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Date: November 15, 2019

At the American Society of Criminology Conference in San Francisco, Marc Mauer and Ashley Nellis of the Sentencing Project hosted a panel on the need to reform life sentences.

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Date: November 7, 2019

Arnie King has been serving a sentence of life without parole in Massachusetts since 1972 for the murder of John Labanara. King was a high school dropout addicted to drugs and alcohol. He was seeking his next high the night he killed Labanara. Over the last 47 years, King hasMORE »

Date: October 28, 2019

Congress should finally take action and lift a ban that prevents people in prison from accessing Pell Grants to advance their own education. The current version of the College Affordability Act includes a provision to lift this ban for all people in prison, including those serving life sentences.

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Date: October 18, 2019

The Supreme Court looks at the case of the D.C. Sniper, and raises the question of sentencing reform in juvenile justice.

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Date: September 26, 2019

A former federal judge from central Illinois, Michael P. McCuskey, says the extreme sentences he handed down “were just crushing lives.” He sentenced Edward Douglas to life without the possibility of parole for selling 140 grams of crack cocaine in 2003.

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Date: September 24, 2019

The Sentencing Project’s Executive Director Marc Mauer and Senior Research Analyst Ashley Nellis joined a conversation, moderated by Nicole Porter, Director of Advocacy at The Sentencing Project, about ending life imprisonment, including a discussion of their recent book, The Meaning of Life: A Case for Abolishing Life Sentences.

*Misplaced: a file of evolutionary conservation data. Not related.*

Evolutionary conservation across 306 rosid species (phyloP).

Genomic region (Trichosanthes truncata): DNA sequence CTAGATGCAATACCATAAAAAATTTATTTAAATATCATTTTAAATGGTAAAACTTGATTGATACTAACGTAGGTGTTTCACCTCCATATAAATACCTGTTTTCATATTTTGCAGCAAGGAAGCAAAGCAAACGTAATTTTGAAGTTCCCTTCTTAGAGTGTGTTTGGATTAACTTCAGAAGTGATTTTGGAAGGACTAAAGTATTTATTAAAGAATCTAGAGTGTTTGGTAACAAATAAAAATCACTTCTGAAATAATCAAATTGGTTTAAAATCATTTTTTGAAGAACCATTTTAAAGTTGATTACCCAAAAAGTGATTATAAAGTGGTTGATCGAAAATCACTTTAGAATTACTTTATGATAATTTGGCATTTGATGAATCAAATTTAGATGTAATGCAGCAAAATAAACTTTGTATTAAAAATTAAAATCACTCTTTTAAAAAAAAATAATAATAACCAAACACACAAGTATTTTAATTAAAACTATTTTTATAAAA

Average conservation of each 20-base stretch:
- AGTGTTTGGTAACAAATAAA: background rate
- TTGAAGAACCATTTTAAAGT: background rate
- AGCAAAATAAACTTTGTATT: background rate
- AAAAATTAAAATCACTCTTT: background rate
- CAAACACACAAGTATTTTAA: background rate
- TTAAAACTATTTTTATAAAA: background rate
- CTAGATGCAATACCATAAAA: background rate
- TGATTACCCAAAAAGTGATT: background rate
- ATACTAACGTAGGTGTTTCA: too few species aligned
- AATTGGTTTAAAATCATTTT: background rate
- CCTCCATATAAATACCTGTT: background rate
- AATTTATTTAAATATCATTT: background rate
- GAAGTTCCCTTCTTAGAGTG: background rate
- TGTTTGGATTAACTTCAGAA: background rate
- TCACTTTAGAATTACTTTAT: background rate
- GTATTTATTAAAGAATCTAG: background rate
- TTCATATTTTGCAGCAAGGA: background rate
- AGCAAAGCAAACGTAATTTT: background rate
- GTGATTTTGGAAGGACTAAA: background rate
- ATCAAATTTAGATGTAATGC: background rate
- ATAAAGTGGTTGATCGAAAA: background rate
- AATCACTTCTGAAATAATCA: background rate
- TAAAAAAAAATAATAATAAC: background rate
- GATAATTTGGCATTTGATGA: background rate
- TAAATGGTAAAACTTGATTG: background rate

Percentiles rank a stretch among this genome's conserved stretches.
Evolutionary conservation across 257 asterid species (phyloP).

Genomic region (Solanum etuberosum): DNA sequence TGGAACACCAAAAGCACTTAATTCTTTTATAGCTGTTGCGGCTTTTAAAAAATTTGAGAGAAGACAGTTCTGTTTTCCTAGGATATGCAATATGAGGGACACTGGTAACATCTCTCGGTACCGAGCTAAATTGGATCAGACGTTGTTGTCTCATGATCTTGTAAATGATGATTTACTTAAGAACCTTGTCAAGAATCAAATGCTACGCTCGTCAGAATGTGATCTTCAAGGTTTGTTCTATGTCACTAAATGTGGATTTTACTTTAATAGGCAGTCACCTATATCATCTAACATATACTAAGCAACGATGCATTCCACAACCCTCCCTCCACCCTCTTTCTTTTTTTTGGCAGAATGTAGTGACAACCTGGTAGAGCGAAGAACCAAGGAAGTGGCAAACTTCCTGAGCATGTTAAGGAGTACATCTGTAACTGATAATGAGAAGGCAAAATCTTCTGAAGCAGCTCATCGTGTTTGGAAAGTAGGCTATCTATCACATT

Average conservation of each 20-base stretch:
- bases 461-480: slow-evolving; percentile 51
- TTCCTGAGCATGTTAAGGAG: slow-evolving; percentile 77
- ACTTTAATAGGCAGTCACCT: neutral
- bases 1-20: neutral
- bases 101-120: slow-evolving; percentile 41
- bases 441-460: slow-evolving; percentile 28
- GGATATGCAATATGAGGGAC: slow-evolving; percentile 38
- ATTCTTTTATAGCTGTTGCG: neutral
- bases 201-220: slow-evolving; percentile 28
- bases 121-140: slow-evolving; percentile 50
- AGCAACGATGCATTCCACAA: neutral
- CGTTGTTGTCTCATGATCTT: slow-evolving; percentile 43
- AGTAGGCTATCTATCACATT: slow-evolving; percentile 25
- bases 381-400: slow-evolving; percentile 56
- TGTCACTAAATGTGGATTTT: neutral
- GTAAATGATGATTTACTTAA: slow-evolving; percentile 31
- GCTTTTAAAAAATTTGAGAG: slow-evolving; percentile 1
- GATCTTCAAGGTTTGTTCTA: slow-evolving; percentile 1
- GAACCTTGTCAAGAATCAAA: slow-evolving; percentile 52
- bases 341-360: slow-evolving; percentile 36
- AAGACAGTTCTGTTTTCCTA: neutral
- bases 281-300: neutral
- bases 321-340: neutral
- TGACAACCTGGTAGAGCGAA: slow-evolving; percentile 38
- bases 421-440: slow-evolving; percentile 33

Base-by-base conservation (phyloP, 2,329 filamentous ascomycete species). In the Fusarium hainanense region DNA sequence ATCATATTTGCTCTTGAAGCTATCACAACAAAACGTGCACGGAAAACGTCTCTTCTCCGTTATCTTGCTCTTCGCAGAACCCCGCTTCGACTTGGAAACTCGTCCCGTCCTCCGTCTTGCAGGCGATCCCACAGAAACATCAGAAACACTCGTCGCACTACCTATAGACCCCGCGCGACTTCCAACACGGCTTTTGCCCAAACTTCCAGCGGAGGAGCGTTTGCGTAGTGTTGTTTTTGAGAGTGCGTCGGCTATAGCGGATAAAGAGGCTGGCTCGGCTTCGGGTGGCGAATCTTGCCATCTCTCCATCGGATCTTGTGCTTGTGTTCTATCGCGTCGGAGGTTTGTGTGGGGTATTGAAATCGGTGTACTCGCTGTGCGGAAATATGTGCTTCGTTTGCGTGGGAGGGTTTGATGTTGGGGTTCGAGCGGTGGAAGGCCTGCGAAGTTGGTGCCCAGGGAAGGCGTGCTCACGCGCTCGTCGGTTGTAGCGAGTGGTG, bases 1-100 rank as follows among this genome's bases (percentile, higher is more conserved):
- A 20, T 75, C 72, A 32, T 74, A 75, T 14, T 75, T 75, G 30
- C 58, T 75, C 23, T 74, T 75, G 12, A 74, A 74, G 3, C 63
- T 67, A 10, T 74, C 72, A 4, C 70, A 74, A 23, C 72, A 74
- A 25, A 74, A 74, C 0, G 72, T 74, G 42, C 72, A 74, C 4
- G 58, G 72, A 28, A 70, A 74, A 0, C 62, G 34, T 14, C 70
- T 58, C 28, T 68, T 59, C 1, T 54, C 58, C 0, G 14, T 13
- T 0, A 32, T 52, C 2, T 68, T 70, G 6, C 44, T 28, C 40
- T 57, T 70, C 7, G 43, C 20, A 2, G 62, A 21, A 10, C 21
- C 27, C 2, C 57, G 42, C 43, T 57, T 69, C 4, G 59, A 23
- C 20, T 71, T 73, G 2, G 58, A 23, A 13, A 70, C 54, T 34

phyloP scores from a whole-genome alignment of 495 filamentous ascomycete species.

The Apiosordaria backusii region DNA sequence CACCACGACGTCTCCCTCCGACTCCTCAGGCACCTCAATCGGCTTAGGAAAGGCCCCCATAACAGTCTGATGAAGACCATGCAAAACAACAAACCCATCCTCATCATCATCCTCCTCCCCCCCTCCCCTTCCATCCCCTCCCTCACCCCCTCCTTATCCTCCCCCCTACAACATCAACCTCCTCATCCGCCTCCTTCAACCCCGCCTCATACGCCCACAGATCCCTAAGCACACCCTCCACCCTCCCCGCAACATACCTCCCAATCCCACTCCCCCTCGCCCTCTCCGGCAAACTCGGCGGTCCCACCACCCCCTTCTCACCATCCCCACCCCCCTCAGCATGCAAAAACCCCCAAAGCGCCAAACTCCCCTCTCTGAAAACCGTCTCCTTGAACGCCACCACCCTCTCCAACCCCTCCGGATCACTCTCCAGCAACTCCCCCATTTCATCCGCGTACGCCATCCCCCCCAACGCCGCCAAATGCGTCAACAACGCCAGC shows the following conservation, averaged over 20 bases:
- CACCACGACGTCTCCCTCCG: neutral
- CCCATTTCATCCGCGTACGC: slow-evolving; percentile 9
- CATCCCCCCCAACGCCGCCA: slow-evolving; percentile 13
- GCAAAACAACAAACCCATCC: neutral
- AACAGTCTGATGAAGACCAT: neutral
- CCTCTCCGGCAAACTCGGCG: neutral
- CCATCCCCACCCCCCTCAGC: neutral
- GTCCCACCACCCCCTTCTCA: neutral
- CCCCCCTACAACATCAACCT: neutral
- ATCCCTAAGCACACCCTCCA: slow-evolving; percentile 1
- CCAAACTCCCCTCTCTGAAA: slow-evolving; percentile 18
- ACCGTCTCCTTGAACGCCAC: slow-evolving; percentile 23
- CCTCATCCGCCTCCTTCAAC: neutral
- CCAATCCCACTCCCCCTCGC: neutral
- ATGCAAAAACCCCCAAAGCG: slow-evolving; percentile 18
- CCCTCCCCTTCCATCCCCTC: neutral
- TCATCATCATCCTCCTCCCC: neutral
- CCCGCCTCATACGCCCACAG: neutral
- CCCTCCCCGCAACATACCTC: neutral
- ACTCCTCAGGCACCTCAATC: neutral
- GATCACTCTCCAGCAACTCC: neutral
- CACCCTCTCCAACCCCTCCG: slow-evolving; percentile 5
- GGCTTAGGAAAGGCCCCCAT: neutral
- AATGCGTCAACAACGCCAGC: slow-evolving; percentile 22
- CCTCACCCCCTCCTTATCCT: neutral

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Date: September 11, 2019

Should individuals who committed violent crimes before they were 25 years old be eligible for early release after serving 15 years of their sentence?

That’s the question raised by a bill introduced into the D.C. Council earlier this year — and one that the the U.S. Attorney’s Office in D.C., ANCs and activist groups are now weighing in on.

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Date: August 13, 2019

District of Columbia law currently allows people who received sentences longer than 15 years before turning 18 to have their sentence reviewed after a portion of their term has been served. A bill before the District Council would extend those sentence reviews to people convicted for an offense before turning 25, allowing a second lookMORE »

Date: August 5, 2019

Some years ago, I visited El Manzano, a large prison in Concepción, Chile, and spent time talking with the warden, staff, and inmates. I asked the warden how much time murderers served in his prison. Chuckling, he assured me that he was tough on them, and proudly proclaimed that murderers often serve twenty-five to thirtyMORE »

Date: July 12, 2019

The number of women serving life sentences is rising more quickly than it is for men, according to our recent publication, Women and Girls Serving Life Sentences. Nationwide one of every 15 women in prison — nearly 7,000 women — is serving a life or virtual life sentence. The circumstances that leadMORE »

Date: July 3, 2019

The Sentencing Project’s Marc Mauer joined Talk Nation Radio with David Swanson to discuss the increase and impact of life sentences in the United States.